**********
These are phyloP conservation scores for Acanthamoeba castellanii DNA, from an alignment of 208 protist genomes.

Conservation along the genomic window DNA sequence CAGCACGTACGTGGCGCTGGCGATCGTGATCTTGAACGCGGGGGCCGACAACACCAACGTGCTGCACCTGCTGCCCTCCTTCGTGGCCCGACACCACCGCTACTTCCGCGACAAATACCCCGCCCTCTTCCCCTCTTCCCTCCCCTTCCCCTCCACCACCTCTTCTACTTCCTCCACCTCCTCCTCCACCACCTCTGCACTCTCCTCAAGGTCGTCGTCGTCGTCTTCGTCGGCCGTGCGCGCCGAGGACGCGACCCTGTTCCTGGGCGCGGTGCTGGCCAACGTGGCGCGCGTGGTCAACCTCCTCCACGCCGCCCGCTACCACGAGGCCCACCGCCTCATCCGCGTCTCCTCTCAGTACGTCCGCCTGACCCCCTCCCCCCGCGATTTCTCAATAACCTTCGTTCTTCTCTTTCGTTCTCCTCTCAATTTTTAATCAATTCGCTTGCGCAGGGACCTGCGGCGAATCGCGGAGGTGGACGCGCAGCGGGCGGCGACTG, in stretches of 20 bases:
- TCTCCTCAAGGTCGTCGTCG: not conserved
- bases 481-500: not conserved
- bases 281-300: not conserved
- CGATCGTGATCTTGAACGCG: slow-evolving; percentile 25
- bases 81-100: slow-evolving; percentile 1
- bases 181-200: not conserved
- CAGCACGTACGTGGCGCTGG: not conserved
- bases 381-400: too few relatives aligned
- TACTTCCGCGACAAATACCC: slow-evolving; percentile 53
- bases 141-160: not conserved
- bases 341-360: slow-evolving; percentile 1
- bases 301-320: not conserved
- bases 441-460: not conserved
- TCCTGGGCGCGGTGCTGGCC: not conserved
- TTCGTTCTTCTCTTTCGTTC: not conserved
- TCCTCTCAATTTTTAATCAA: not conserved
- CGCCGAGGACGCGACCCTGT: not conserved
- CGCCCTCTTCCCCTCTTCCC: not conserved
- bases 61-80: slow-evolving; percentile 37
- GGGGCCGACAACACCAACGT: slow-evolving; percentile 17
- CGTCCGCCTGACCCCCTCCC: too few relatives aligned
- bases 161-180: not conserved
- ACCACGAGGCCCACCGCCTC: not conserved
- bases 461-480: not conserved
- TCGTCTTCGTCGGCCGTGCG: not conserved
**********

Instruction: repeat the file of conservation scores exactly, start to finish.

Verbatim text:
These are phyloP conservation scores for Acanthamoeba castellanii DNA, from an alignment of 208 protist genomes.

Conservation along the genomic window DNA sequence CAGCACGTACGTGGCGCTGGCGATCGTGATCTTGAACGCGGGGGCCGACAACACCAACGTGCTGCACCTGCTGCCCTCCTTCGTGGCCCGACACCACCGCTACTTCCGCGACAAATACCCCGCCCTCTTCCCCTCTTCCCTCCCCTTCCCCTCCACCACCTCTTCTACTTCCTCCACCTCCTCCTCCACCACCTCTGCACTCTCCTCAAGGTCGTCGTCGTCGTCTTCGTCGGCCGTGCGCGCCGAGGACGCGACCCTGTTCCTGGGCGCGGTGCTGGCCAACGTGGCGCGCGTGGTCAACCTCCTCCACGCCGCCCGCTACCACGAGGCCCACCGCCTCATCCGCGTCTCCTCTCAGTACGTCCGCCTGACCCCCTCCCCCCGCGATTTCTCAATAACCTTCGTTCTTCTCTTTCGTTCTCCTCTCAATTTTTAATCAATTCGCTTGCGCAGGGACCTGCGGCGAATCGCGGAGGTGGACGCGCAGCGGGCGGCGACTG, in stretches of 20 bases:
- TCTCCTCAAGGTCGTCGTCG: not conserved
- bases 481-500: not conserved
- bases 281-300: not conserved
- CGATCGTGATCTTGAACGCG: slow-evolving; percentile 25
- bases 81-100: slow-evolving; percentile 1
- bases 181-200: not conserved
- CAGCACGTACGTGGCGCTGG: not conserved
- bases 381-400: too few relatives aligned
- TACTTCCGCGACAAATACCC: slow-evolving; percentile 53
- bases 141-160: not conserved
- bases 341-360: slow-evolving; percentile 1
- bases 301-320: not conserved
- bases 441-460: not conserved
- TCCTGGGCGCGGTGCTGGCC: not conserved
- TTCGTTCTTCTCTTTCGTTC: not conserved
- TCCTCTCAATTTTTAATCAA: not conserved
- CGCCGAGGACGCGACCCTGT: not conserved
- CGCCCTCTTCCCCTCTTCCC: not conserved
- bases 61-80: slow-evolving; percentile 37
- GGGGCCGACAACACCAACGT: slow-evolving; percentile 17
- CGTCCGCCTGACCCCCTCCC: too few relatives aligned
- bases 161-180: not conserved
- ACCACGAGGCCCACCGCCTC: not conserved
- bases 461-480: not conserved
- TCGTCTTCGTCGGCCGTGCG: not conserved